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How foundries can develop better marketing budgets.

Foundry marketing budgets vary widely, depending on the degree that program elements are considered necessary and to the extent they are implemented.

Usually, guesswork and instinct are the determinant factors, rather than thoughtful analysis. However, few management decisions are more important or can more significantly affect the growth and profitability of the foundry then those involving the marketing program and its budget.

The key question facing top management is how much money is needed to achieve marketing plan objectives. And how much is affordable and consistent with attaining profit objectives. In the real world, we usually will have to compromise between need and affordability, trying not to jeopardize our marketing or profit objectives.

A magic formula for determining the marketing budget has yet to be devised. Nevertheless, we should strive for a more scientific determination of what is really necessary. In the foundry industry, two methods are in wide use.

The first approach--typically taken by financial people--is to project future sales on the basis of historical trends, largely ignoring the optimism that sometimes blindsides marketing people. Typically, the budget is prepared by first deciding what after-tax profit is necessary for the operation, starting with gross profit, less general and administrative expenses, capital improvements, interest and taxes. Whatever is left over goes to marketing.

The second approach, sometimes mistakenly assumed to be scientific, is largely intuitive. It begins with the relationship between current marketing expenditures and sales volume. If gross profit is X dollars, marketing expenses are Y dollars and sales volume is Z, then we are spending Y/Z% of net sales and Y/X% of gross profit on marketing.

In the forecast period, let's say we anticipate increasing both sales and gross profit by 10%. So, to maintain the same relationship, we should increase marketing expenditures by a like amount--10%.

Often, it is assumed that there is a direct correlation between marketing expenditures and sales volume. But, in the case of most foundries, this is not necessarily so.

Flawed Philosophies

As we look more closely at these two very different philosophies, we see that they are both flawed. One is based entirely on the need for producing a predetermined profit; the other on what is supposed to be necessary to accomplish stated marketing objectives.

The first is wrong because it fails to credit marketing with any productive role or recognize a direct relationship between marketing expenditures and sales results. The second is also wrong because it assumes there is indeed a predictable correlation between expenditures and sales results that can be determined with exactness.

Neither method should be used to the exclusion of the other. The secret to effectively determining the marketing budget is to balance the two. Protect profits, which are the overriding concern, and at the same time budget marketing expenses adequately to ensure the foundry will remain financially healthy, and can expand and produce long-term profits.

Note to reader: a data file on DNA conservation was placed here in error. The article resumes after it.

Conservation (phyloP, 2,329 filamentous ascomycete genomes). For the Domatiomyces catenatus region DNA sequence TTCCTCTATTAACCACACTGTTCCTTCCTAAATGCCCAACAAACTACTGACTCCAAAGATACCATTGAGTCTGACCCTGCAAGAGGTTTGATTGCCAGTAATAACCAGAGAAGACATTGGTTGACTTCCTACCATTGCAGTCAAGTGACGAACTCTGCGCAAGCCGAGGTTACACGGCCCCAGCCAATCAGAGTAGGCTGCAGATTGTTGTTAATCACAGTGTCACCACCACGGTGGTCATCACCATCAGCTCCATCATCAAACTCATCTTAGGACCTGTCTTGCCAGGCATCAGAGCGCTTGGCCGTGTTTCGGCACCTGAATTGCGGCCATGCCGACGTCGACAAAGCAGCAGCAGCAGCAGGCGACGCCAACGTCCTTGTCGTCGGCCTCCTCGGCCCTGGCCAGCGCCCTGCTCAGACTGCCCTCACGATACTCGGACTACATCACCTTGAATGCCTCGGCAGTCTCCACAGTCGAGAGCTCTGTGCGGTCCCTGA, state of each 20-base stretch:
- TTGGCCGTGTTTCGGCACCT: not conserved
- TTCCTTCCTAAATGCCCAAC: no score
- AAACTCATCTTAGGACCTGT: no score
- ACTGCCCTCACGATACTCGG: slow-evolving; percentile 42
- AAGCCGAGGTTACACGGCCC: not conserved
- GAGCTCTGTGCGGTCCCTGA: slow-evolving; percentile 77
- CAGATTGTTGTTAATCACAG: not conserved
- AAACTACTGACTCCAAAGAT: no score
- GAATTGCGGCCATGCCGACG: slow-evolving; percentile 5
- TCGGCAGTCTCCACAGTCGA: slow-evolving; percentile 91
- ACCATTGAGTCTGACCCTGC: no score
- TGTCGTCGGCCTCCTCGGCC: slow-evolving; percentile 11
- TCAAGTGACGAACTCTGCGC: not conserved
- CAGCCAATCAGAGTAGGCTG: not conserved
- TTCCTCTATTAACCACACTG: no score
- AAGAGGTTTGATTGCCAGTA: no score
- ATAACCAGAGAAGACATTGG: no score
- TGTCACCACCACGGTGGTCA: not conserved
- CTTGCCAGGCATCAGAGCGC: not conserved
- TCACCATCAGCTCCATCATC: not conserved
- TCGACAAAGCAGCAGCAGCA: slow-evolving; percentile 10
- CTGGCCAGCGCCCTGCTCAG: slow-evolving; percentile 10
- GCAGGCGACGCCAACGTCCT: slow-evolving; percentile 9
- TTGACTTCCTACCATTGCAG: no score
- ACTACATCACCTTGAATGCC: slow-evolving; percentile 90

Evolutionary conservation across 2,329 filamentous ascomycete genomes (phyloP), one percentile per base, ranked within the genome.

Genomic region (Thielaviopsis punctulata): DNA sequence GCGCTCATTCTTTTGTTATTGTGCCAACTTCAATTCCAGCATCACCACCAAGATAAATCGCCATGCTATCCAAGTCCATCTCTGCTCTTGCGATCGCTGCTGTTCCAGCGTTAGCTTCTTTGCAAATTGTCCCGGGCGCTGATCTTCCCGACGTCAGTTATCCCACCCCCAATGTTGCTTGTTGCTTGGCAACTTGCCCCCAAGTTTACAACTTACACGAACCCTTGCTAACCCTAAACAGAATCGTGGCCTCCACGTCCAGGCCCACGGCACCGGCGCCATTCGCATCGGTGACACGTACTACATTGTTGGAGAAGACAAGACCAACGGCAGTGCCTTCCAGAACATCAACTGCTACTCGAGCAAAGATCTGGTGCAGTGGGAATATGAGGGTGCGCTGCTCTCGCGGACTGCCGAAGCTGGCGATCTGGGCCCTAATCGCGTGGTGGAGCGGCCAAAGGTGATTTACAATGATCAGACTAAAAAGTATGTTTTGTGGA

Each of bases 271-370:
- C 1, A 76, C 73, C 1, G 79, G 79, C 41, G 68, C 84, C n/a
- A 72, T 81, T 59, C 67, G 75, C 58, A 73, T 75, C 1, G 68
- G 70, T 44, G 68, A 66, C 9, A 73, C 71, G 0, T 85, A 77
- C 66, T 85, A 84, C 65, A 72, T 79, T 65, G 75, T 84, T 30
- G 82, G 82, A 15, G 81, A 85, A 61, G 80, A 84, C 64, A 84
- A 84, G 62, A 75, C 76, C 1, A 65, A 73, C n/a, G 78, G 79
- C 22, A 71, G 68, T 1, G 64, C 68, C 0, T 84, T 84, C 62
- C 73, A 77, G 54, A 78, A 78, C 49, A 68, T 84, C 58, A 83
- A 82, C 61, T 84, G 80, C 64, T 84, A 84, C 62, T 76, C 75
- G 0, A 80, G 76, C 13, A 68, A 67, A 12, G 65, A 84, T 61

In other words, marketing needs must be balanced against affordability and the potential for increasing profitability. So, for a more realistic approach to developing your marketing budget, try to objectively answer these key questions:

* What are your marketing objectives and to what extent do you rely on direct marketing expenditures to realize them?

* How much marketing, direct sales and sales promotion are needed to achieve a particular volume, and what reason is there to assume that the marketing budget is what's needed?

* If more money were spent on marketing, how much could sales and profitability be increased? How much would they drop if less money were spent? Why?

* Is the sales coverage provided for in the marketing budget too much or too little? Would deeper sales penetration increase total profit by adding business that entails no additional fixed overhead?

* Is there any provable relationship between sales coverage and sales results?

* Is there a reasonably apparent relationship between your marketing budget and the expected gross profit? Will the budget permit achieving an operating profit consistent with the foundry's requirements? Is the budget compatible with the company's cash flow needs?

All these questions are relevant to more realistically determine the marketing budget. Most of them will be difficult to answer and some may not be susceptible to factual answers at all. But the mere fact that these questions are being posed and serious attempts made to find the answers will provide some reassurance that all facets of the marketing budgeting problem have been explored.

Some foundries do indeed make marketing investments for the long term. They argue that sales and marketing expenses really create value, which in turn creates assets--real cash generating assets to warm the heart of any cold, calculating number cruncher.
COPYRIGHT 1993 American Foundry Society, Inc.
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Copyright 1993, Gale Group. All rights reserved. Gale Group is a Thomson Corporation Company.

Article Details
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Author:Warden, T. Jerry
Publication:Modern Casting
Date:Jan 1, 1993
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